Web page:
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Health Science student exploring solar radiation effects on space travel

Monday, May 5, 2014
Health Science student exploring solar radiation effects on space travel

By Kelli M. Titus

Cameron Hanson works to connect like minded students interested in space, providing outreach programs for area school children and to conduct undergraduate research at Oakland University. 
The expansive depth and complexities of space are profound, enticing astronomers, scientists and astrophysicists through the ages to ponder its many mysteries.

Among these ambitious intergalactic enthusiasts is an Oakland University student fascinated by the wonders of the universe and hoping to find others who share his passion.


Cameron Hanson transferred to OU in 2013 from Seattle, Washington, where he studied evolutionary biology and chemistry. He chose to attend Oakland after moving closer to family in Oakland County.

Hanson is pursing a degree in health science and biochemistry with an expected minor in physics. He works regularly in the chemistry lab observing DNA irradiation effects.

 “This area is huge for space research,” Hanson said, “as the solar radiation is one of the biggest challenges for astronauts and long-term space travel.”

 The OU undergraduate aspires to obtain his MD/Ph.D. at an institution associated with The National Space Biomedical Research Institute, where he can pursue a career in space medicine and space science.

His love of the universe and all things interstellar developed at a young age. A 4-year-old Hanson gravitated toward space movies, an interest that would evolve into visiting local aircraft carriers and traveling to the Kennedy Space Center in Florida to watch the space shuttle launch. Now, Hanson’s passion has driven him to obtain his pilots license.

“I just love the science of flight and human limits and pushing those limits,” he said. “Maybe one day I'll get to apply to the astronaut program.”

In 2013, Hanson participated in a NASA open innovation program, allowing young researchers to submit “mission-designs.” His project, which dealt with tracking an asteroid that stretched 1,000 feet across, was selected at the regional and national level and was one of three projects at the global level. In fact, multiple NASA researchers in California found Hanson’s research remarkable, using components of his work for an Astrobiology study, due to be published next year.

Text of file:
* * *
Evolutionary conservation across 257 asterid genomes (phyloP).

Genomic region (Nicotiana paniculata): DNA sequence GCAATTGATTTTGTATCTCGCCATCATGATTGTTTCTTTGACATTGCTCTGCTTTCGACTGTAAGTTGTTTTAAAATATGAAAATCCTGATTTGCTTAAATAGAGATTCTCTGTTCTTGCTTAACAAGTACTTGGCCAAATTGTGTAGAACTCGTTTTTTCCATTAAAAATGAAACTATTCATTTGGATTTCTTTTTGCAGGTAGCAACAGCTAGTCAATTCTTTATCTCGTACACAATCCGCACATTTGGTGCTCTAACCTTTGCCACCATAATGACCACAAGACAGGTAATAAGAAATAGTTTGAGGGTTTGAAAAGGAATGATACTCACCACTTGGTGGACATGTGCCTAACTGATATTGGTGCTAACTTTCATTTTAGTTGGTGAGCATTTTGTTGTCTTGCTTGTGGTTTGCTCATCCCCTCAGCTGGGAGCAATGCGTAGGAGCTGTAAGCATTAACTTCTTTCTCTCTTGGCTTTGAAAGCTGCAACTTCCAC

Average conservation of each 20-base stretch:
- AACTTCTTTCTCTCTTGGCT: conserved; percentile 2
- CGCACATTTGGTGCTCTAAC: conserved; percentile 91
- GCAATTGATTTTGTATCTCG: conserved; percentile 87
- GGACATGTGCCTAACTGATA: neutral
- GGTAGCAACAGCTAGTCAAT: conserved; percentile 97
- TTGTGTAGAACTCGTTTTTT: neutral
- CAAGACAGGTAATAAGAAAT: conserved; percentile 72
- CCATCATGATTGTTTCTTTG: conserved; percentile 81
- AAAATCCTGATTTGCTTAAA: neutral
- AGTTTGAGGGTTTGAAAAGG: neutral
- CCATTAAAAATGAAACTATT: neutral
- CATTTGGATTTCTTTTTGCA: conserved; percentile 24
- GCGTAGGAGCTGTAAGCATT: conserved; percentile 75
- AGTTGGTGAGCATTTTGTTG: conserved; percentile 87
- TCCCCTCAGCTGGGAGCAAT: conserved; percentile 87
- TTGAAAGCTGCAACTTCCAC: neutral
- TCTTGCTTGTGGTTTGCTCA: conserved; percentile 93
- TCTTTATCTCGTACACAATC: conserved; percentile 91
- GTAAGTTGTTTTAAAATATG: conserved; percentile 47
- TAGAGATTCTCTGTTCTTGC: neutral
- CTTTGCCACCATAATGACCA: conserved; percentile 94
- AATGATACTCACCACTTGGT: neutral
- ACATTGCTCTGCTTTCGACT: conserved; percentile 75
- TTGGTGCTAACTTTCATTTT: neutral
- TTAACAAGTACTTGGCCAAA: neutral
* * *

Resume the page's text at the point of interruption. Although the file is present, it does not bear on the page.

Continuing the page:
Hanson continues to develop his “mission-design,” using the help of employees at the NASA Goddard Space Flight Center in Maryland.


Unable to find a group of fellow OU students interested in interstellar science, Hanson developed the Astronomical and Planetary Society to collaborate with others who share a love and curiosity of the cosmos. He connected with Dr. Kapila Castoldi, an adjunct associate professor of physics at OU and fellow astronomy enthusiast, to work with the society as a faculty adviser.

 “I welcome Cameron for his strong enthusiasm, support his dream and, will work with him at fulfilling it,” said Dr. Castoldi. “One of the immediate goals of this society is to create outreach programs for school children and the community surrounding OU.”

Along with advocating science and space education throughout the area, Hanson hopes the organization will become a facility for undergraduate researchers interested in space science to obtain grants. He also plans to utilize OU’s vast engineering depart, focusing on aerospace engineering.

“NASA and the National Science Foundation are huge supporters of undergraduate research in these areas,” Hanson said.

The ambitious undergraduate says there are countless possibilities available, and that he hopes to continually expand awareness of the organization and its roles as new opportunities arise.

 “Not only do I believe the exploration and science of space is the next step in our evolutionary path, I think it is something intrinsically human to explore. Our group has the potential to do something amazing," Hanson said.

 Students of any major are welcome; all that is required is fervor for knowledge, research and exploration into astronomical and planetary science. For more information contact Cameron Hanson at